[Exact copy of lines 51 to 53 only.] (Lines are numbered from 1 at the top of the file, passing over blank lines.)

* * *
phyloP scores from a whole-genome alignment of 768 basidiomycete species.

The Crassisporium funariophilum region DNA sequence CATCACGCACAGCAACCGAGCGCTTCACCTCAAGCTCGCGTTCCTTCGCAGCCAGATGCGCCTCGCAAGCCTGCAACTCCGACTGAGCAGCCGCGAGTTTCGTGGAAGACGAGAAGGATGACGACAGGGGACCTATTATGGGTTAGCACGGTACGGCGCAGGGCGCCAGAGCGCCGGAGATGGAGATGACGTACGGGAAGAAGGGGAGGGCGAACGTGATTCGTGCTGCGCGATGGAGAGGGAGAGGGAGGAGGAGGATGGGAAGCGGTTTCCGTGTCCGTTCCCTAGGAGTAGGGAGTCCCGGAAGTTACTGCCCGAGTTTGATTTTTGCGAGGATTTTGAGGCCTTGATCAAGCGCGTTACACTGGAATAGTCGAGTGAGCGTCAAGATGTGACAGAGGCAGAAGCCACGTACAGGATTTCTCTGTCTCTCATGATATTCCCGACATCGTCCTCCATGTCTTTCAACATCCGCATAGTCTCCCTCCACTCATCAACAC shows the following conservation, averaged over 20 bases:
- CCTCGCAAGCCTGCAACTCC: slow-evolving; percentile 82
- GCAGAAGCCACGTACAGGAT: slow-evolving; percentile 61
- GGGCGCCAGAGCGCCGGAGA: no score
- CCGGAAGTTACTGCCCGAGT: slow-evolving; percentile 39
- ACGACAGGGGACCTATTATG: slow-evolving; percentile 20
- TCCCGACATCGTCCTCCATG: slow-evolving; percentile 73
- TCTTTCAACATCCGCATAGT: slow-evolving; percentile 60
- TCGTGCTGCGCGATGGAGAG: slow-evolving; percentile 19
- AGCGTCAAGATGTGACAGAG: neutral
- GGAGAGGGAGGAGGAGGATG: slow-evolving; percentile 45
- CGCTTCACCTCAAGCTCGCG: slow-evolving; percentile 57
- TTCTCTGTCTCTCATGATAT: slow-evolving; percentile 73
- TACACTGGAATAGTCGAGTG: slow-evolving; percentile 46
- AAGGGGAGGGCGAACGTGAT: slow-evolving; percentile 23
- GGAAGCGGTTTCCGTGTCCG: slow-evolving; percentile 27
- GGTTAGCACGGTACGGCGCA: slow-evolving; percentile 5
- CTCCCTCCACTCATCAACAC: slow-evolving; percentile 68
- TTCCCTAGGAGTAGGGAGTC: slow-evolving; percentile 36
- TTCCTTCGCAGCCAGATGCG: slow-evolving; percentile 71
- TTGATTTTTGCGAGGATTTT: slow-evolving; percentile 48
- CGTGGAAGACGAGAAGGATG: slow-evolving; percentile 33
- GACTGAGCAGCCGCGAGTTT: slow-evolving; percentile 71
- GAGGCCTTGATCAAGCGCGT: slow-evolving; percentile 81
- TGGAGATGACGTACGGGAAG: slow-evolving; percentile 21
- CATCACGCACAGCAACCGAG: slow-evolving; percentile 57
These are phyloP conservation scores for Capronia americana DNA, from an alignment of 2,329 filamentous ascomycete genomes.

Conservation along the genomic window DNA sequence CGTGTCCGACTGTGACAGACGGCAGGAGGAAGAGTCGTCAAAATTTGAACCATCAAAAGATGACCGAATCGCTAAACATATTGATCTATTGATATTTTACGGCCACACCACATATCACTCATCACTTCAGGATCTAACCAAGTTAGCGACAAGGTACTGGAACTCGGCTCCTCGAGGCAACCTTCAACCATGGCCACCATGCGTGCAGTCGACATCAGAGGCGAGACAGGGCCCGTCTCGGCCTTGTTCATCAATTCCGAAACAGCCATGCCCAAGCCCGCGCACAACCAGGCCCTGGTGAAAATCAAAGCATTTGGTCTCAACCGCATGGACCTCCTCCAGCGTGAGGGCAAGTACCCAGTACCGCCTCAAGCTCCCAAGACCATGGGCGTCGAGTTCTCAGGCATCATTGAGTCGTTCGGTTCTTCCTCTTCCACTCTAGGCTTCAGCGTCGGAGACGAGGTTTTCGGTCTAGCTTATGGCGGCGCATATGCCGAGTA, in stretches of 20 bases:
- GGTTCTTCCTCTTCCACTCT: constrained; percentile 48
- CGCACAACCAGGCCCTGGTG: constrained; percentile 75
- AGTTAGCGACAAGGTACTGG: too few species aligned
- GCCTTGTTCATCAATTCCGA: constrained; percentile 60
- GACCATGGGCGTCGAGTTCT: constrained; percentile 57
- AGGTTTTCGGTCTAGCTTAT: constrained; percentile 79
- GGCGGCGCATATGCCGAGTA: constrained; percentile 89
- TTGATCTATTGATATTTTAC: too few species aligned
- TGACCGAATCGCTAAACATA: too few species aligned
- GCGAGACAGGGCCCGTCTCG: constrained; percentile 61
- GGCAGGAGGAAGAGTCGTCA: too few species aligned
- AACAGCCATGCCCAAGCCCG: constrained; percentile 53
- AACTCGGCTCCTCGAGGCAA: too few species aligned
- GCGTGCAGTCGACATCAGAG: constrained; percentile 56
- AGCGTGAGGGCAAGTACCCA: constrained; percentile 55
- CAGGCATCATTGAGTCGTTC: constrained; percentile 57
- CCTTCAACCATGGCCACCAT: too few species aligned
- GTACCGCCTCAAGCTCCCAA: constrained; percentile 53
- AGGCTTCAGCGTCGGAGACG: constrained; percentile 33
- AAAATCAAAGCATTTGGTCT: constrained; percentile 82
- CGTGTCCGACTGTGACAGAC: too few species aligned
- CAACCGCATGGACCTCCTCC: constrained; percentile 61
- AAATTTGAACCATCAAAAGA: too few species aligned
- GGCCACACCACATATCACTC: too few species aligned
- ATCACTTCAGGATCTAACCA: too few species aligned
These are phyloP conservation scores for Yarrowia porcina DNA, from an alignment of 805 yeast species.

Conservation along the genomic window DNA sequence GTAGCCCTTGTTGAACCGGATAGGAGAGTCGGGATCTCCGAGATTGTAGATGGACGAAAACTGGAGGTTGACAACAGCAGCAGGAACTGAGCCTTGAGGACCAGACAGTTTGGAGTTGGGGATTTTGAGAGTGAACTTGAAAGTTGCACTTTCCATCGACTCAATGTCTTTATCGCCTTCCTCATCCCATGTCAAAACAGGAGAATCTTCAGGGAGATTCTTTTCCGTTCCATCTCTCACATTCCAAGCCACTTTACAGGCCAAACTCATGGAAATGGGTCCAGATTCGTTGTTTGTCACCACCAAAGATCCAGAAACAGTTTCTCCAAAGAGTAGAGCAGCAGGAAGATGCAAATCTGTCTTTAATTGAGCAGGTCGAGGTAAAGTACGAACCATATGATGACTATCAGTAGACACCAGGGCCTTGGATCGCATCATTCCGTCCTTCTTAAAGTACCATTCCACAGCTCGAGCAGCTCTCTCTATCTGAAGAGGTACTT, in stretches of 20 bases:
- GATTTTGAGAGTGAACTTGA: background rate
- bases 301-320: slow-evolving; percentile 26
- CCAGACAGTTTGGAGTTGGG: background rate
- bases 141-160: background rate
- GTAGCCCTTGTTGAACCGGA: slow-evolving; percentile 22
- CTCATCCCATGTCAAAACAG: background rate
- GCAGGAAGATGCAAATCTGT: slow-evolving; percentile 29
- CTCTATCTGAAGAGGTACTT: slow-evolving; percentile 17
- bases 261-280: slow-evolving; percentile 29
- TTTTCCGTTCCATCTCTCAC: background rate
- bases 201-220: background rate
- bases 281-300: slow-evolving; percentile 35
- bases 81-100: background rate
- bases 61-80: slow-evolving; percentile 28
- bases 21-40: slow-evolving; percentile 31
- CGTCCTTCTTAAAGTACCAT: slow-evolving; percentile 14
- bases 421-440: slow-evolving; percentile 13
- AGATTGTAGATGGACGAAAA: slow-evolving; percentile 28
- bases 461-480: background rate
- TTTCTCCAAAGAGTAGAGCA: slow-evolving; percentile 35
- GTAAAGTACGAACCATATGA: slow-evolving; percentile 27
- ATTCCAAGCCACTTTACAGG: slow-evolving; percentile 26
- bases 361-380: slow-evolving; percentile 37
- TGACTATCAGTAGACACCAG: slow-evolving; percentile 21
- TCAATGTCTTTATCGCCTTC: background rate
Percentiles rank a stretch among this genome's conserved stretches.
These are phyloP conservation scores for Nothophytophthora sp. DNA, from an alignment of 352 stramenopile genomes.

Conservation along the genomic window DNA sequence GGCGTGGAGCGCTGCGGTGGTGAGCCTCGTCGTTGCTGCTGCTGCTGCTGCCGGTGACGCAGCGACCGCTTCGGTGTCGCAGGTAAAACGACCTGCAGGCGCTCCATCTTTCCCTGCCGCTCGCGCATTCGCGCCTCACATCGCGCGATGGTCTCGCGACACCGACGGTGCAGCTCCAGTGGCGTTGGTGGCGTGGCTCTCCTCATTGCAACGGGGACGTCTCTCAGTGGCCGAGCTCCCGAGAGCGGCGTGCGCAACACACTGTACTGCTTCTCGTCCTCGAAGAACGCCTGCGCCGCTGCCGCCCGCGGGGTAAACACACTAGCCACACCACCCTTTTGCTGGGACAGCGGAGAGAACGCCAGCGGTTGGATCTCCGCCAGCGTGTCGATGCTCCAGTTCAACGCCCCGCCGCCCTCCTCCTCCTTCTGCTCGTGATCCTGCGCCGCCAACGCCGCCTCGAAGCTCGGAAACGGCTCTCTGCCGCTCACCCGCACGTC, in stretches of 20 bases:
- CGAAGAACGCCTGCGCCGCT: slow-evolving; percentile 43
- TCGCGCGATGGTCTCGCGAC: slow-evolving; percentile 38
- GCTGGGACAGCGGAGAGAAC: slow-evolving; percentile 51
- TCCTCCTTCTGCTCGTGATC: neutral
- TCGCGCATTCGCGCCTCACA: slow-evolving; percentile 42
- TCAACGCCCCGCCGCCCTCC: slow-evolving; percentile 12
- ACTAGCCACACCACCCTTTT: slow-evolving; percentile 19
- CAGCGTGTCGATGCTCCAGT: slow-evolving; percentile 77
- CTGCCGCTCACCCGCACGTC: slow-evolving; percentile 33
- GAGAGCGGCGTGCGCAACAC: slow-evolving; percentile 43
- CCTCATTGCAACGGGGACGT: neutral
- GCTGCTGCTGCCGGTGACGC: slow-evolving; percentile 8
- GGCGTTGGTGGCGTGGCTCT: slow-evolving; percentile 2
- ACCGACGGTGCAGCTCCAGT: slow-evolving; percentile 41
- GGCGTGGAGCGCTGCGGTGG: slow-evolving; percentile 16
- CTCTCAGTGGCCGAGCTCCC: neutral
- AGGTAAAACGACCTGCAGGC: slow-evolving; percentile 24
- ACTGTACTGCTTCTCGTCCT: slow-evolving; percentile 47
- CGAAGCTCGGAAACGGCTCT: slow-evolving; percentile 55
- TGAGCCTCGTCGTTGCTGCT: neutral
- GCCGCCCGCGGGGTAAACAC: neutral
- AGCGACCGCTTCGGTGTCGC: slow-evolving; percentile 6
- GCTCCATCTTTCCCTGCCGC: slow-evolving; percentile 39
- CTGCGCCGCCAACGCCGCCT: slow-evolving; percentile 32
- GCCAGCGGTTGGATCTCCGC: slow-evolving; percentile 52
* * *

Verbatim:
- CAACCGCATGGACCTCCTCC: constrained; percentile 61
- AAATTTGAACCATCAAAAGA: too few species aligned
- GGCCACACCACATATCACTC: too few species aligned